2012 SCHOLARSHIP AND AWARD BREAKFAST
A note from Chancellor Rogers:
Sherry and I were thrilled to have welcomed you to the 15th annual Scholarship and Award Breakfast. This is one of our favorite events — what a delight it was to see our students come together with our scholarship donors and supporters, you who help our students make their plans and dreams come true. At last year’s breakfast, Nelson Carpluk ’12 spoke of the impact scholarship funds had on his ability to complete his schooling. He talked about the motivation he derived from regular communication with his scholarship donors. And he talked about his plans for the future.
The University of Alaska Fairbanks is in the business of helping develop a strong Alaska workforce; build intellectual strength; and make a place in this busy world for quiet inquiry.
This is heady stuff, and none of it could happen without students’ hard work and donor support. Thank you for all you do to make it possible.
Chancellor Brian Rogers
Theresia Schnurr - A long way from home
Theresia chose UAF so she could ski and study. Theresia says that in her home country of Germany, there is no such thing as a student-athlete. “You have to be either a professional skier or a student.” She’s now a member of the UAF ski team and working on a degree in biochemistry with a minor in business.
“Being a student-athlete is not easy,” she says. “It requires constant communication with professors, missing lectures and labs, and studying in hotel rooms and airports. But when I compare UAF with what my friends experience in Germany, it becomes obvious how lucky I am to be part of a university that has small classroom sizes and a low professor-student ratio.”
Theresia was recently recognized for academic honors by the Athletics Department and named the Dr. Wood Scholar Athlete of the Year for women’s skiing. She plans to graduate next fall, ski one more season and then start a master’s degree in biotechnology.
Theresia is the recipient of the Cynthia J. Northrup Physical Education Scholarship. “I am very thankful for the opportunity to come all the way from Europe to study at such a unique place where you will find moose in your front yard and northern lights on your morning run!”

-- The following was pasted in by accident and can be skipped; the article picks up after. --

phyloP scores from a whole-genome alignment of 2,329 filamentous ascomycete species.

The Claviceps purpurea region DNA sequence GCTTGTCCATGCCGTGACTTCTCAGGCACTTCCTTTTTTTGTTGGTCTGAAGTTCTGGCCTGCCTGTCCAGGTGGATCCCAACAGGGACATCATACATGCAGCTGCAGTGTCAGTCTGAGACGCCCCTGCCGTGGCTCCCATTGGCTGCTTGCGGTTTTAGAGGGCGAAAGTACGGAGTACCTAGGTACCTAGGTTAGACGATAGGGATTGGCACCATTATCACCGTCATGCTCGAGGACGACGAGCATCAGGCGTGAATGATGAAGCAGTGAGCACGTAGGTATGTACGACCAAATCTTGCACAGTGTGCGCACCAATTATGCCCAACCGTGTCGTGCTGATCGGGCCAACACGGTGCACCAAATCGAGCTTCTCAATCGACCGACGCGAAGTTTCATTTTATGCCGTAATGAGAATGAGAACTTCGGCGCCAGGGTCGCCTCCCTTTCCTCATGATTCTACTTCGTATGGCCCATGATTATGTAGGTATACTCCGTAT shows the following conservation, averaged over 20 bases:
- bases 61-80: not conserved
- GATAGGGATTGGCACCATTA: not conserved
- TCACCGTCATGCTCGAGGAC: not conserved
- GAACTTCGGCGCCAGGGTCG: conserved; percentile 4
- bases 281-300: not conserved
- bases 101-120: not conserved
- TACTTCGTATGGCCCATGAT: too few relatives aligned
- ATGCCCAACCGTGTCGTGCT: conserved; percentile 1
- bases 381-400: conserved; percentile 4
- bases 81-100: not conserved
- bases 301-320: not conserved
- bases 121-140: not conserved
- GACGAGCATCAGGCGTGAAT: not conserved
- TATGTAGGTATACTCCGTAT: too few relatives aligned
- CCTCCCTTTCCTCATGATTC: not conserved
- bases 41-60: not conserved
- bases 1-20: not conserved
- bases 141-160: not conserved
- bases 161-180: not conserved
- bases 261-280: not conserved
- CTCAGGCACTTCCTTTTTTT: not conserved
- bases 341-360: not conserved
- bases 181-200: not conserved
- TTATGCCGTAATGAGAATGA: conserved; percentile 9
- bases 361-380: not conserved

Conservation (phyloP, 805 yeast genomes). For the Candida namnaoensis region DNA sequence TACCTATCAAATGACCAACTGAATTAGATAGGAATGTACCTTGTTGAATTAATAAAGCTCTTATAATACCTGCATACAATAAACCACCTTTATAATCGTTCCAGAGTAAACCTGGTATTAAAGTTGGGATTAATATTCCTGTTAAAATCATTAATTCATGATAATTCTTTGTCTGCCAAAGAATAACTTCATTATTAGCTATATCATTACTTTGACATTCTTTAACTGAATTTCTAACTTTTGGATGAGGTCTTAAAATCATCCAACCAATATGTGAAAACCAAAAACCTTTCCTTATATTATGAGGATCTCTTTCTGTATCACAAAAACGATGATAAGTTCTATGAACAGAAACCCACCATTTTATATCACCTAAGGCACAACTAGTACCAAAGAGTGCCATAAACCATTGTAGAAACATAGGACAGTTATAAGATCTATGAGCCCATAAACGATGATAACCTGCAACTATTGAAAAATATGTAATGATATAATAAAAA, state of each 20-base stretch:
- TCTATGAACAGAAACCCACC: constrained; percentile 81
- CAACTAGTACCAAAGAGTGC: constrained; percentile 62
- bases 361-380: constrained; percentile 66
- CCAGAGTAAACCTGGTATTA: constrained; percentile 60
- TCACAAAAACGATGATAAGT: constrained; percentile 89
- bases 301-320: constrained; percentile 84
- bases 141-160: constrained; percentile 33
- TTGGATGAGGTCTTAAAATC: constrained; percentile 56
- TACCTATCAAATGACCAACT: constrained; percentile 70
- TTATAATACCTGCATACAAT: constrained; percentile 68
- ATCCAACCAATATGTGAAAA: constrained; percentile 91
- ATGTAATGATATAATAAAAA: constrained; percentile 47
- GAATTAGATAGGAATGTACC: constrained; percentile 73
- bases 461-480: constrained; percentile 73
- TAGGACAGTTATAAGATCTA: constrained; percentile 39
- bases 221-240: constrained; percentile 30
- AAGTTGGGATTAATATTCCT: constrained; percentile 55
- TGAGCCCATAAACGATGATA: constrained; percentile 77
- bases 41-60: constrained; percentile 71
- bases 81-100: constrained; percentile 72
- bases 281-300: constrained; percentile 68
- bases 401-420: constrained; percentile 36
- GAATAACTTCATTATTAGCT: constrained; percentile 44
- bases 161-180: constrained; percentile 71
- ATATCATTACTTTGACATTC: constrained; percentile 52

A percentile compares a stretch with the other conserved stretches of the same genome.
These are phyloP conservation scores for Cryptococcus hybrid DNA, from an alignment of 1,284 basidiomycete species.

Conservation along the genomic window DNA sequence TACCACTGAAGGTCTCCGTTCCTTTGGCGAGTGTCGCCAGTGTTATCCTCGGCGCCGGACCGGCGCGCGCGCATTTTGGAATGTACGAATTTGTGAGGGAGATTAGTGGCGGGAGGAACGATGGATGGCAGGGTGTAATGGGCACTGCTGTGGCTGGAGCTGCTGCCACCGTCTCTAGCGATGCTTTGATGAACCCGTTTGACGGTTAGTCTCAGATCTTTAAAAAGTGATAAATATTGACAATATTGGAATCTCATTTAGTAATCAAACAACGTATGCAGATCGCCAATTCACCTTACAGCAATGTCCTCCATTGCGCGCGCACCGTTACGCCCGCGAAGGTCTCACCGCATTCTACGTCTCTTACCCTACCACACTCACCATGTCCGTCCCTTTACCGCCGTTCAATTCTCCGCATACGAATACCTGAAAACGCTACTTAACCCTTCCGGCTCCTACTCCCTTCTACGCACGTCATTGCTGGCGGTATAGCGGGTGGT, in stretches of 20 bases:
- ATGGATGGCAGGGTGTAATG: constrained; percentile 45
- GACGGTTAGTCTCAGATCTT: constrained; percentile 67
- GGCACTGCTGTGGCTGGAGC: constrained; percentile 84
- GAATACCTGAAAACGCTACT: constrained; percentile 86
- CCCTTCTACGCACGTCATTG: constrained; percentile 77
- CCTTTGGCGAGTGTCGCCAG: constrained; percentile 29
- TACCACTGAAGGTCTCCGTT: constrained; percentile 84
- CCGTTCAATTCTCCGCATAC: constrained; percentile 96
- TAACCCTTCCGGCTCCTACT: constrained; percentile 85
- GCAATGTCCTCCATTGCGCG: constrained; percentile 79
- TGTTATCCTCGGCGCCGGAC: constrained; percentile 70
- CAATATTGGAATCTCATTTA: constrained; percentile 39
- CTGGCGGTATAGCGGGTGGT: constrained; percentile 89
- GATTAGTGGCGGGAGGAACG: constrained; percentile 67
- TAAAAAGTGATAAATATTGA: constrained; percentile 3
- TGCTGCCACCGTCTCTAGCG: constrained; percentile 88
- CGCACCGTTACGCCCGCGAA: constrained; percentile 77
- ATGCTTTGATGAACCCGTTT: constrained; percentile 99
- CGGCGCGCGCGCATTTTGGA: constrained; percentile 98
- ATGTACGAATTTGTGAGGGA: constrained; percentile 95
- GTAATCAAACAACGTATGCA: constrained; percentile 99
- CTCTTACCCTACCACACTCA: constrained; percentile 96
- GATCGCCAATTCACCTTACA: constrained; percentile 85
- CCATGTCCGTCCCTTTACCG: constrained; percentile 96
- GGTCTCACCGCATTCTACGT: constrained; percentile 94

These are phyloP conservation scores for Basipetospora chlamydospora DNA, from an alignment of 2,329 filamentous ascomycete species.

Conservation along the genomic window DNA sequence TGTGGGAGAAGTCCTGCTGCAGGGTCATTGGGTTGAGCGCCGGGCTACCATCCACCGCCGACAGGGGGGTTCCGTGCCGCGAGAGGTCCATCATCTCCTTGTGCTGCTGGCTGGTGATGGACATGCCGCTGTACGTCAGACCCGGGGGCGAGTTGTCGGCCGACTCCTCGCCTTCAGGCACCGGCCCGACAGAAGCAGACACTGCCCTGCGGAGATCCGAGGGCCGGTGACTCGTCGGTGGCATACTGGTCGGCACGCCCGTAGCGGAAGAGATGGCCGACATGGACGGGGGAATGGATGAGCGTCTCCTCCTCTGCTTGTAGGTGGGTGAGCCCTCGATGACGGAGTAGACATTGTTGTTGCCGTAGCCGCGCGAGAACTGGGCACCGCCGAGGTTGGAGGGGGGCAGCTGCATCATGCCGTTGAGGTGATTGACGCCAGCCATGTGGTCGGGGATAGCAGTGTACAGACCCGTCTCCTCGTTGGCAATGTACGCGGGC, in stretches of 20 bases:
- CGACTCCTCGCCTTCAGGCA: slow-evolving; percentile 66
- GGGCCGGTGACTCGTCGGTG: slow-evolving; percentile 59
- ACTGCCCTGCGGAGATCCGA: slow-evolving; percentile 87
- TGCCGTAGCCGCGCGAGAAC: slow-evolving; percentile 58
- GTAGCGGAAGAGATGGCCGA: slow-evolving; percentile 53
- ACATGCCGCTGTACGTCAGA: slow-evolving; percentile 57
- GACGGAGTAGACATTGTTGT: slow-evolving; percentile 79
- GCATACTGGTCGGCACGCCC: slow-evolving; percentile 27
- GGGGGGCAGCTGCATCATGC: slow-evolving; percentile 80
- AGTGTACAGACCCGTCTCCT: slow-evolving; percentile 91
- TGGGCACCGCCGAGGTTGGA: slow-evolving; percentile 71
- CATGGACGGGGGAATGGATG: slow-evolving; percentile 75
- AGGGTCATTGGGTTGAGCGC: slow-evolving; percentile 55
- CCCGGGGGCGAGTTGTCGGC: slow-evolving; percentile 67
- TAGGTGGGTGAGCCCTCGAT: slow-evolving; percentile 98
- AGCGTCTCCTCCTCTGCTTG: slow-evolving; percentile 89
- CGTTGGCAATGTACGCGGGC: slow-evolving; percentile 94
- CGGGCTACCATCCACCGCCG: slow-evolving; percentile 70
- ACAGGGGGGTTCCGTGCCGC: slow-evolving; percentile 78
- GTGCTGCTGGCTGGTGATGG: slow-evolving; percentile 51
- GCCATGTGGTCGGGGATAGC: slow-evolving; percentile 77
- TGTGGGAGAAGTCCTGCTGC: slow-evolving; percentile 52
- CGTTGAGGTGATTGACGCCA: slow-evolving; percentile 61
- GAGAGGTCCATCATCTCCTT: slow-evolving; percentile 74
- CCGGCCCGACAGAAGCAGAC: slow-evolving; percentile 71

Elijah Verhagen- Balancing work and school
Elijah left his hometown of Nenana to study construction management at the UAF Community and Technical College. At UAF, he could stay in the state he loves and continue his job in construction while attending school. “The construction management instructors are very accommodating,” he says.
Elijah plans to return to Nenana to help it grow with beautiful homes and buildings. “I love constructing something, and when it’s all finished stepping back and knowing that I built it,” he says.
Elijah is the recipient of the UAF CTC Construction Management Scholarship. He is very grateful for the scholarship, as it has kept him from going into debt. “I think it’s essential to help inspire students to work hard in school for good grades and not just be apathetic about grades,” he says. “Scholarship support has helped me feel more loyal to UAF and want to continue to go here and work hard to show my appreciation for the scholarships I’ve received.”
Wynola Possenti - Getting the word out, connecting with people
Wynola started college taking night classes at what was then the University of Alaska Extension, now known as UAA. When she had the opportunity to move to Fairbanks to continue her studies, she took it. In Fairbanks she completed her bachelor’s and master’s degrees in psychology, and began a 20-plus year career at UAF, teaching just the sort of student she was when she started out. “I can relate to the returning students,” she says. “They’re really motivated to learn— they work all day and then come to class at night.”
Wynola’s husband, Richard, taught in the psychology department from 1966 to 1998. Wynola says research was his first love in academia. His years as a researcher for the U.S. military made it clear to him the significance of sharing research, and Wynola’s classroom experience showed her the importance of public-speaking skills. So it was natural for Wynola, when she decided to establish a scholarship fund in his memory, to focus on the two themes. The Richard G. Possenti Student Research Memorial fund supports research and travel to conferences to present the student’s research. Last year, at the Scholarship and Awards Breakfast, Wynola met Chris DeCou, who had received a scholarship from the Possenti fund. He told her of his hope to travel to Beijing to present his research at the International Association for Suicide Prevention’s 26th World Congress, in September 2011.
Wynola feels that the opportunity to engage in meaningful relationships with diverse cultures is an important aspect of university life. She is pleased to have helped Chris travel to China to present his findings.
Wynola is the first of three generations to have passed through the halls of UAF — her daughter, Karina, graduated in 1992 and her granddaughter, Macy, in May 2011. She is proud of her long, close association with UAF, and is happy to continue to support students through her husband’s memorial fund.